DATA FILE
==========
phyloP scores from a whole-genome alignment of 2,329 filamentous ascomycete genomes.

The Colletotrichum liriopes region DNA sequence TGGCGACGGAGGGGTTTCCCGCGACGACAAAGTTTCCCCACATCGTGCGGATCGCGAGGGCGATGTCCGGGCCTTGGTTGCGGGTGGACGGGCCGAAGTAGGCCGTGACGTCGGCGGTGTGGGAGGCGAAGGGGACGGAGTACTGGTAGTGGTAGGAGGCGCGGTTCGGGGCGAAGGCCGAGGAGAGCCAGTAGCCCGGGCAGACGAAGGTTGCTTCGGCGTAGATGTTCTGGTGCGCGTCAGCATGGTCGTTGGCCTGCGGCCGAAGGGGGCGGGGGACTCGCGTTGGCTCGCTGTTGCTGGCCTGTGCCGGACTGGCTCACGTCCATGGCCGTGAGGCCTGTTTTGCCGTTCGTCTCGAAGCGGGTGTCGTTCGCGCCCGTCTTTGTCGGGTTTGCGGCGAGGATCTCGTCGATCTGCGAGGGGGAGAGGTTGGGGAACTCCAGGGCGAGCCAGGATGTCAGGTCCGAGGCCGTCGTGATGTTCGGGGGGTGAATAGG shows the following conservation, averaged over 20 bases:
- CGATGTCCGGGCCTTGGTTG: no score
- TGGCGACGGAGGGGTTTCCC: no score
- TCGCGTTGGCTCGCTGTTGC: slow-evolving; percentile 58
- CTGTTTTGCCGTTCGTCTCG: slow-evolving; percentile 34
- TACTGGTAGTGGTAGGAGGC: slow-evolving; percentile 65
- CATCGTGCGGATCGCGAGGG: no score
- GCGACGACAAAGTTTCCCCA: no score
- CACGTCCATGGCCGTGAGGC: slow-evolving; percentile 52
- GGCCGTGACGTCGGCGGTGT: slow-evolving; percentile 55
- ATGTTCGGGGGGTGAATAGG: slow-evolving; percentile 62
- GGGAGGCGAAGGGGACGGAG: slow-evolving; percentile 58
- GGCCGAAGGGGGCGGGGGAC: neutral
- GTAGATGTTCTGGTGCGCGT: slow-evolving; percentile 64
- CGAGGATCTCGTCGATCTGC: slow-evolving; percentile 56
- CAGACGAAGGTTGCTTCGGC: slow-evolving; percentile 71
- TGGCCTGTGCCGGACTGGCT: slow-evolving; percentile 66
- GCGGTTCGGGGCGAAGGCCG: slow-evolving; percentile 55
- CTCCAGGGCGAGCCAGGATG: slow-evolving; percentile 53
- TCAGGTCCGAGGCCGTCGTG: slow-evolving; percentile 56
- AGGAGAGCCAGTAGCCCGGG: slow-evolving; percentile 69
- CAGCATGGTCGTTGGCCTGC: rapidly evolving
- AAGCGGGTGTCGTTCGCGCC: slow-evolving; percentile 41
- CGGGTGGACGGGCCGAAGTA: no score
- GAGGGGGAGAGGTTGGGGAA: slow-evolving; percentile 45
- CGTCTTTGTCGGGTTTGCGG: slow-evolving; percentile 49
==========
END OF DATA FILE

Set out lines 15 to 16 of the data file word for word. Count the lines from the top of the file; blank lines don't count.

- GTAGATGTTCTGGTGCGCGT: slow-evolving; percentile 64
- CGAGGATCTCGTCGATCTGC: slow-evolving; percentile 56